One of the more confusing topics for gardeners is trying to understand just exactly what the N-P-K ratio on the label of their fertilizer bag means. Especially when it comes to the health and well-being of their vegetable garden, flowers and lawn.
Fertilizing can play a big role in the success of a plant’s health and productivity. Whether it be annual flowers and vegetable plants, or perennials, shrubs and trees – all plants need nutrients to survive. But giving each type of plant the right mix of nutrients is a huge key to fertilizing success.
Although plants draw nutrients from the soil, sometimes they require more than is available. This is especially true of annual flowers and vegetable plants.
Both use a tremendous amount of resources to flower or create edible crops, and they can quickly deplete the soil of the nutrients they need. And although perennials, shrubs and trees don’t require the same high level of nutrients, they too can deplete the resources available in the surrounding soil over time.
The Need For Fertilizing – Understanding N-P-K Ratios
In all of the aforementioned cases above, applying fertilizer to the plants and the soil around them can help fill the nutrient void. In the process, that extra power can help keep your plants healthy, vibrant and thriving.
But how you fertilize, and more importantly, what you fertilize with can make all the difference! And that is exactly where understanding what the N-P-K ratios and labels on the fertilizer you are using comes into play.
Although plants need a wide variety of micro-nutrients to survive, there are three that stand out from the crowd when it comes to providing major power to a large majority of plant life. Those three are Nitrogen (N), Phosphorous (P) and Potassium (K).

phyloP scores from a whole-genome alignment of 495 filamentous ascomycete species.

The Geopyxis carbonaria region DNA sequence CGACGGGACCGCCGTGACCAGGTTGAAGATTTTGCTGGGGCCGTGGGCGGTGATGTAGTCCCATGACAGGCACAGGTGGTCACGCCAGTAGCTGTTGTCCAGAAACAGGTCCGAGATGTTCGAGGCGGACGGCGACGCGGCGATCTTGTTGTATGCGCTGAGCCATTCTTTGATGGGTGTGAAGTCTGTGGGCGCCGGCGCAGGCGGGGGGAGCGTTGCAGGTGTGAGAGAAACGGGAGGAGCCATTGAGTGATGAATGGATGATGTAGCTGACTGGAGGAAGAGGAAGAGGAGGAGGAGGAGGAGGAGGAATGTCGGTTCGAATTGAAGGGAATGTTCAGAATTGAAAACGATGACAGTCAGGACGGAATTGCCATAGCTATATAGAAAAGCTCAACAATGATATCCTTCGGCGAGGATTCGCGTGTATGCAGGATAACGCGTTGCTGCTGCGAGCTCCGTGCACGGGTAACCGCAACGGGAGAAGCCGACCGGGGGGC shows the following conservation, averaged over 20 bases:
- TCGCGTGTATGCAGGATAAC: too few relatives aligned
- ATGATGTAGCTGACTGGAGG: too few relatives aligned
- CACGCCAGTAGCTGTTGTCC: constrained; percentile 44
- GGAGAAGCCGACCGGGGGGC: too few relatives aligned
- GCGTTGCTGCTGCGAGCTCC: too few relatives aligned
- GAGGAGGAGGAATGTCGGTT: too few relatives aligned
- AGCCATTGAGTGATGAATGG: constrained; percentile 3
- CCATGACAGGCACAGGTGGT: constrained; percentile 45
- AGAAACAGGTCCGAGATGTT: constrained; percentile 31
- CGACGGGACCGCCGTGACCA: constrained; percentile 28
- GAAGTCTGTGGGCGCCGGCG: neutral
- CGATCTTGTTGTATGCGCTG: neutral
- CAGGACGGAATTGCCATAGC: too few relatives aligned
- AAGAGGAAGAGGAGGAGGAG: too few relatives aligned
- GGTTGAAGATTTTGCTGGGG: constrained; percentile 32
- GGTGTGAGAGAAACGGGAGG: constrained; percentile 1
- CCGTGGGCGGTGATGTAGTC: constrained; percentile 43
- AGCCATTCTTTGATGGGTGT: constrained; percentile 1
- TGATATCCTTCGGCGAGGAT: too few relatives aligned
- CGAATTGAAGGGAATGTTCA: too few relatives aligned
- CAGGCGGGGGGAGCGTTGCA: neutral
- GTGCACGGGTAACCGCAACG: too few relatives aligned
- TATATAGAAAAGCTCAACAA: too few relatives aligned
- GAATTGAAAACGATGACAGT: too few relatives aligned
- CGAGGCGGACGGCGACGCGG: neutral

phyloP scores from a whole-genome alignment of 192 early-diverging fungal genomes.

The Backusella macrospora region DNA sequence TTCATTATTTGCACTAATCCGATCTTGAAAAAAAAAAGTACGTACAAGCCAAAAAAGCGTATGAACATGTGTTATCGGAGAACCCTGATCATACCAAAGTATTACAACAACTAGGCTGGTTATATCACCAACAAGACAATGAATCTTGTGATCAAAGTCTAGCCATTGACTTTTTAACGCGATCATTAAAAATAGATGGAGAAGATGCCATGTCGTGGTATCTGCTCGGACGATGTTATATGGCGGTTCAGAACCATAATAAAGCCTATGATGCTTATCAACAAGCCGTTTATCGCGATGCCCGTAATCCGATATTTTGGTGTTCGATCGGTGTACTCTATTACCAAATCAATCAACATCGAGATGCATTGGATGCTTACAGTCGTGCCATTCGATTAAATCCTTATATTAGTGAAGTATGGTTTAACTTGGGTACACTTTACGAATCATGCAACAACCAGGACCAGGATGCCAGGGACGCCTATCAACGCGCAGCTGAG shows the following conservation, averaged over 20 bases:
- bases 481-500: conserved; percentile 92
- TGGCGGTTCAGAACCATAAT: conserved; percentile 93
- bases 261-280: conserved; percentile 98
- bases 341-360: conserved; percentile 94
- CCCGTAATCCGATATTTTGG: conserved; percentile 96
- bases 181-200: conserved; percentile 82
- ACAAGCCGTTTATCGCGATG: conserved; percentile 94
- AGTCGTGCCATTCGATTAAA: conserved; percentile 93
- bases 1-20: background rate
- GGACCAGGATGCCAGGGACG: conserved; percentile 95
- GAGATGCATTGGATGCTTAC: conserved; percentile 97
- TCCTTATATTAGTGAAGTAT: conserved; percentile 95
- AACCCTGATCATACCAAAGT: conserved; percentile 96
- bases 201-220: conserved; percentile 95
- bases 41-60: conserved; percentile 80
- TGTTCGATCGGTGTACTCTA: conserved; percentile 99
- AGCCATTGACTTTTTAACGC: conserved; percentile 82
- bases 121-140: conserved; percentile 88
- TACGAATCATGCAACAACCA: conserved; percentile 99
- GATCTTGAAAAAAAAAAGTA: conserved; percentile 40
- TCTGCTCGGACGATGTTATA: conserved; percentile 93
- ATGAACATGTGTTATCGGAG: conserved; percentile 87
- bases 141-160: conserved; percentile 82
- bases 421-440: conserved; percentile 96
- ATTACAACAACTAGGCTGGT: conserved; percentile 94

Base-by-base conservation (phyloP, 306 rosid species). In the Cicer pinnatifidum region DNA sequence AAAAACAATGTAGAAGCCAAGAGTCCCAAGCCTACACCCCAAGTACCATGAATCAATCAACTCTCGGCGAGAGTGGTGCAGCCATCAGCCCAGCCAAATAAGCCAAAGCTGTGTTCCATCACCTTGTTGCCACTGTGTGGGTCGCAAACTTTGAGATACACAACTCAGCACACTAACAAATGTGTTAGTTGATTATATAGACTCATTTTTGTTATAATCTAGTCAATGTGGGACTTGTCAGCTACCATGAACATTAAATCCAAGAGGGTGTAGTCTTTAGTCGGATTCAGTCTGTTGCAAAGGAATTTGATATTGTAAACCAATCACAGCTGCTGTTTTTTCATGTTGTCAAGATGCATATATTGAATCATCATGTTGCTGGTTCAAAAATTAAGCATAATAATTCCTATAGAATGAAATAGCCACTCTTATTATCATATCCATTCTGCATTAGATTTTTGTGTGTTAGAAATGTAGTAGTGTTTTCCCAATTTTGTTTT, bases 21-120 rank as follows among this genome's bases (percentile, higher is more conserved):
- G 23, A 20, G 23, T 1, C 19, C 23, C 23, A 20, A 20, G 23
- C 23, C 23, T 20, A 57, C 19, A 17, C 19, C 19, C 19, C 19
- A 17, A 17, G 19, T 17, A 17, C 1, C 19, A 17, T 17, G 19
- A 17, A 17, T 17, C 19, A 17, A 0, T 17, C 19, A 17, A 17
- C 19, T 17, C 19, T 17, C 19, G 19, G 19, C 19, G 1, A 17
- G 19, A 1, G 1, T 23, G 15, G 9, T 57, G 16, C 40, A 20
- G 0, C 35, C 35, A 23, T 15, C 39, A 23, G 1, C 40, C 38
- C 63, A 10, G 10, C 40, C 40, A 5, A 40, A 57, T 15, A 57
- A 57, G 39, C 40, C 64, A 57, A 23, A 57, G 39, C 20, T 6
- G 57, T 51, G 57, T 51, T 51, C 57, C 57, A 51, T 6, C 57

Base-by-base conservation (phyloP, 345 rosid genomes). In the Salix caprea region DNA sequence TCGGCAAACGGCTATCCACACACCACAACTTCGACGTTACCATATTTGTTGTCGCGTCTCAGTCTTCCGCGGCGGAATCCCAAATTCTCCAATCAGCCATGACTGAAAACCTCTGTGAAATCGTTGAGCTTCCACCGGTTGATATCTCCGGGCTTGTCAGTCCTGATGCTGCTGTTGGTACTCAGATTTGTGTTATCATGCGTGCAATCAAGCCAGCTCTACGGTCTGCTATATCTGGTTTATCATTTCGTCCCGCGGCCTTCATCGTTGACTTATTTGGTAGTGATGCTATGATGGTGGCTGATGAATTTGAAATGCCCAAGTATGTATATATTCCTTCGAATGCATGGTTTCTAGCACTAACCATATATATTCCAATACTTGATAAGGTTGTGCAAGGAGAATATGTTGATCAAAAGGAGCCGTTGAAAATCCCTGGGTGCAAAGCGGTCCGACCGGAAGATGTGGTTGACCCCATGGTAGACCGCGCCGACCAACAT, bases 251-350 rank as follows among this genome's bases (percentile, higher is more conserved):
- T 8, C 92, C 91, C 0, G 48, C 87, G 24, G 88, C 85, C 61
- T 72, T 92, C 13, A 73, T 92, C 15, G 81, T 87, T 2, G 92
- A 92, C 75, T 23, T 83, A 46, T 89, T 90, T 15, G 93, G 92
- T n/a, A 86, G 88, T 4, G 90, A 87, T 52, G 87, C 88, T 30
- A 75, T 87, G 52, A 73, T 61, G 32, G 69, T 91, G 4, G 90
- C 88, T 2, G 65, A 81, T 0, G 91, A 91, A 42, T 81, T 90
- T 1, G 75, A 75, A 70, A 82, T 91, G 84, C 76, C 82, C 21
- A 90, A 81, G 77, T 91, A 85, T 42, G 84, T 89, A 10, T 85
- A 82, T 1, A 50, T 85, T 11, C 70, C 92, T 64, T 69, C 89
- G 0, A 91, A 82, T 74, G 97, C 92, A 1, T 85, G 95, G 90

The N-P-K Ratio
Together, the three nutrients are the basis of the N-P-K ratio number listed on a fertilizer bag. The N-P-K set of numbers refers to the exact ratio or weight of Nitrogen (N), Phosphorous (P) and Potassium (K) that is present in a specific bag or container of fertilizer.
As an example, a 5-5-5 set of numbers on a fertilizer bag would mean that it contains 5% nitrogen, 5% phosphorous and 5% potassium. Likewise, a 5-10-10 ratio would correlate to a 5% nitrogen ratio, and a 10% ratio of phosphorous and potassium for that specific fertilizer.
So what makes up the rest of the bag? Well, it all depends on the fertilizer. Some contain small portions of other nutrients that are important as well, such as calcium, magnesium, copper and sulfur. But most often, the large majority of the additional ingredients are simply fillers.
It’s not that fillers are bad or a way to simply fill the bag. Fillers are actually inert substances such as sand or grit that weigh down the nutrients and make them easier to apply. Without them, it would be extremely difficult to apply.
So now that we know what the N-P-K number stands for, it’s time to cover what it all relates to with plants – and that means understanding what each of the “Big Three Nutrients” can do for plants. As you will see below, selecting the right ratio will depend on what plant you are fertilizing. In addition, it also will depend on what results you want from the plant.
Selecting The Right Fertilizer For Your Plants – Understanding N-P-K
Each of the three major nutrient minerals fill a different need when it comes to a plant’s growth. To know what fertilizer, or more importantly, what fertilizer ratio is best for your plant, it is extremely important to know what all three individually do for plants.
With that in mind, here is quick breakdown of each, along with what they provide to plants:
Nitrogen – How To Understand N-P-K Ratios